Myostatin Inhibition – The Hidden Truth

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Myostatin, or growth and differentiation factor 8 (GDF-8), also called the ‘Hercules gene’, is a protein based hormone, that acts at physiological levels to limit muscle mass. Research over the years in multiple animal species has shown that, inhibition of Myostatin gene promote dramatic increase in muscle mass as a result of the combination of hypertrophy and hyperplasia.

After animals are born, the myostatin gene negatively regulates the growth and development of skeletal muscle by limiting the number and size of muscle fibres. 

Myostatin inhibition by genetic manipulation and/or drugs can be a promising strategy to counteract muscle wasting in a diversity of settings.

Myostatin is the most common type of skeletal muscle protein, it is of interest in studies related to sports science. However, its expression is also noted in the blood, heart, lungs, reproductive system and adipose tissue. Emerging evidence suggests that myostatin not only regulates muscle mass, but also metabolism, adiposity and insulin-sensitivity.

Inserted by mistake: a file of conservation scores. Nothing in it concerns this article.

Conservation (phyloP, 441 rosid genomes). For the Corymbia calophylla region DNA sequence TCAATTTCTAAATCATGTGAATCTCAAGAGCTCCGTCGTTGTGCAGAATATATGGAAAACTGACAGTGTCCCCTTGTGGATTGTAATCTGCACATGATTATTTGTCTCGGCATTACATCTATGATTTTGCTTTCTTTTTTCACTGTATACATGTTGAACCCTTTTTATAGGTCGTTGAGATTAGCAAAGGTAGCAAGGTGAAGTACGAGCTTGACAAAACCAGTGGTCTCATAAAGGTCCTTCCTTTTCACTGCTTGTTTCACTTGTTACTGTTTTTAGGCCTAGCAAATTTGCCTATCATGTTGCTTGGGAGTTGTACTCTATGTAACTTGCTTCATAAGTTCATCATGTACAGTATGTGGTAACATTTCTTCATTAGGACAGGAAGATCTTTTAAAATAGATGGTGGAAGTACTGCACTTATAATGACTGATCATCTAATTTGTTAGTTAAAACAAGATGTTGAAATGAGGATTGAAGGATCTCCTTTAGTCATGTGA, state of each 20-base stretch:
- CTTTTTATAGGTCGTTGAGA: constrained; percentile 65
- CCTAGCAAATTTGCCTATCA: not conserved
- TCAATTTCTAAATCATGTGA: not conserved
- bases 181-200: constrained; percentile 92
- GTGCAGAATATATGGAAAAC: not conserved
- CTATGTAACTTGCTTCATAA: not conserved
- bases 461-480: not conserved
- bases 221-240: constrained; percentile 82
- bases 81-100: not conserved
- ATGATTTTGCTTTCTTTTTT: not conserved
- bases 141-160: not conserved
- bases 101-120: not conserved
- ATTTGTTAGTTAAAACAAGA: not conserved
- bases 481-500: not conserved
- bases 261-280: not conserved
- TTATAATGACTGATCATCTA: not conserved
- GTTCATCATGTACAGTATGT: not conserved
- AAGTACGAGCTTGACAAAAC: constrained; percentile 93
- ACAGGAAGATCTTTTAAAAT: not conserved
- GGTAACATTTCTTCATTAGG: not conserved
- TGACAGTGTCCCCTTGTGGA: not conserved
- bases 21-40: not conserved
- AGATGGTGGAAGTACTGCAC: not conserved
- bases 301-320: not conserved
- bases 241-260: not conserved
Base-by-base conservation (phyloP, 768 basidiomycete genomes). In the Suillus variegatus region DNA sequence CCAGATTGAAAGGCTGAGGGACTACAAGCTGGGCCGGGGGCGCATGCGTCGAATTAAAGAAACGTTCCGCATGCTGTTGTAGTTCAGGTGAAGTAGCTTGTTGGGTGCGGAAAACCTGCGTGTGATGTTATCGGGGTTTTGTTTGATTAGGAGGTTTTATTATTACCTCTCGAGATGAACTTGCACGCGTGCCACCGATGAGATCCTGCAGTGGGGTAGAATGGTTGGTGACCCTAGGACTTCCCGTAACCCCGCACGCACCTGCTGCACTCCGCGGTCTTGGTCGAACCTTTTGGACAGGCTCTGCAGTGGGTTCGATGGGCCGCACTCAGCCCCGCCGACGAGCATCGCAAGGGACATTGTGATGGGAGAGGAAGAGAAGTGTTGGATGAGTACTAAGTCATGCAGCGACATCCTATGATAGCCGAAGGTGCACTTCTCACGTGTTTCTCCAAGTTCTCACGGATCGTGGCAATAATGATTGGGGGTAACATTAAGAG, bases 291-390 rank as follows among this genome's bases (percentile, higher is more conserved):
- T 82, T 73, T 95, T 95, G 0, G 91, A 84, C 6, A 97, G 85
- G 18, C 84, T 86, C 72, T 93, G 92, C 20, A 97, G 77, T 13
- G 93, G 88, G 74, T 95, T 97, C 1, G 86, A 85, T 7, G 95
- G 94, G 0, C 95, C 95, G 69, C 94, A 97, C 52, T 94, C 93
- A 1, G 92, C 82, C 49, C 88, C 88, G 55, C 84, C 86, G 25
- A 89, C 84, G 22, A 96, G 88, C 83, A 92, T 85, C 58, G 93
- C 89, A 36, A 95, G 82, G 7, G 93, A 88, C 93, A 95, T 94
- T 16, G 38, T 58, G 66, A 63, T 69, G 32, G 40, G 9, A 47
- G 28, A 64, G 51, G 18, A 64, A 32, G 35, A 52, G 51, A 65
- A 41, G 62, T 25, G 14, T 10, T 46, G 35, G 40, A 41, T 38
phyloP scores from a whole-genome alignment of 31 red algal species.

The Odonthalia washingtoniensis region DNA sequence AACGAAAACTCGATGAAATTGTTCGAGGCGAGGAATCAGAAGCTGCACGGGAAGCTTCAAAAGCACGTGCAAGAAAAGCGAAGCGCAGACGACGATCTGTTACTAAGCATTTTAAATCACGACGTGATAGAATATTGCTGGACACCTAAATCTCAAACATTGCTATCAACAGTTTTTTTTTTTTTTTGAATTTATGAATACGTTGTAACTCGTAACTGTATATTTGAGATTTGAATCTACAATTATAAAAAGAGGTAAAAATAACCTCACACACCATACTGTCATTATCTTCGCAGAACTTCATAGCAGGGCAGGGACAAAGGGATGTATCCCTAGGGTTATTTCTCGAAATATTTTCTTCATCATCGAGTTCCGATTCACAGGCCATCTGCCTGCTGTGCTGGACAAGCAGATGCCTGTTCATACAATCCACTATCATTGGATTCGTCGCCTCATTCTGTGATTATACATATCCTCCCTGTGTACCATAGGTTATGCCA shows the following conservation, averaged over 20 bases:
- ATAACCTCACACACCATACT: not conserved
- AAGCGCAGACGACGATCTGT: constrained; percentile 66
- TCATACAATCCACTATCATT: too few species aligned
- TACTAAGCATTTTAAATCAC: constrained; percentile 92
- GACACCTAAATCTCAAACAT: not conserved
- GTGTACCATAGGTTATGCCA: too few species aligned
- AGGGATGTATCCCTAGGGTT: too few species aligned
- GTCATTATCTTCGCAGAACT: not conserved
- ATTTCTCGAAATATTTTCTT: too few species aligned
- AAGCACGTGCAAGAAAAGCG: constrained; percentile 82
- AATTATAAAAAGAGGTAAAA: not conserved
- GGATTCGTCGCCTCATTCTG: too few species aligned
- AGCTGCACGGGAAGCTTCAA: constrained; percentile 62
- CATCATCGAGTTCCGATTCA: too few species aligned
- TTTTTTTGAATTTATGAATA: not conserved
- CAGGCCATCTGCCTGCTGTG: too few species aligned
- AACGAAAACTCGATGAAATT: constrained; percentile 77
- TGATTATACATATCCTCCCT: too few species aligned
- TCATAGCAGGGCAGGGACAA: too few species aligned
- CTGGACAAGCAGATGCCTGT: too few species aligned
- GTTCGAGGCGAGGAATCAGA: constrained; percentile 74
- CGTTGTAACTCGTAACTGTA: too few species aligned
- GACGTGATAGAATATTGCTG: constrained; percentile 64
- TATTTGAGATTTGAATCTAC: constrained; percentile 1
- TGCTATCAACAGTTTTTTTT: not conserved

Mice studies have shown that, myostatin provides a novel therapeutic option to decrease adipocyte size, prevent obesity and improve glucose tolerance.

Myostatin is produced by the muscle tissue of the heart, and damage to the heart causes it to be released into the bloodstream. Once in the bloodstream, myostatin reaches the muscles and causes them to weaken over time. As a result, patients with heart disease often also experience symptoms of muscle atrophy.

Myostatin deficient animals display an increase in skeletal muscle mass known as double muscling (DBM). For nearly two hundred years, the phenomenon of the “double-muscled” animal, a spectacular model of muscular hypertrophy, has represented a never-ending source of inspiration and argument for both livestock producers and scientists.

The stunning muscularity of such animals embodies the extreme in meat-producing efficiency, each animal yielding a large proportion of retail cuts that are low in fat and characteristically tender. The meat of double-muscled animals is generally much lower in fat, and what fat does remain is higher in the polyunsaturated varieties, both of which more closely conform to current nutritional guidelines.

In spite of the name, a double-muscled animal has the same number of muscles as a conventional animal. Rather, hypertrophy of the muscular tissue and the extreme scarcity of fat cover sharply define every muscle in the animal’s body. For e.g. double-muscled cattle develop more muscle fibres than normal cattle. This cellular hyperplasia is pronounced in the foetal stage of growth in double-muscled cattle, with cell number increasing at a rate nearly three times that of normal cattle.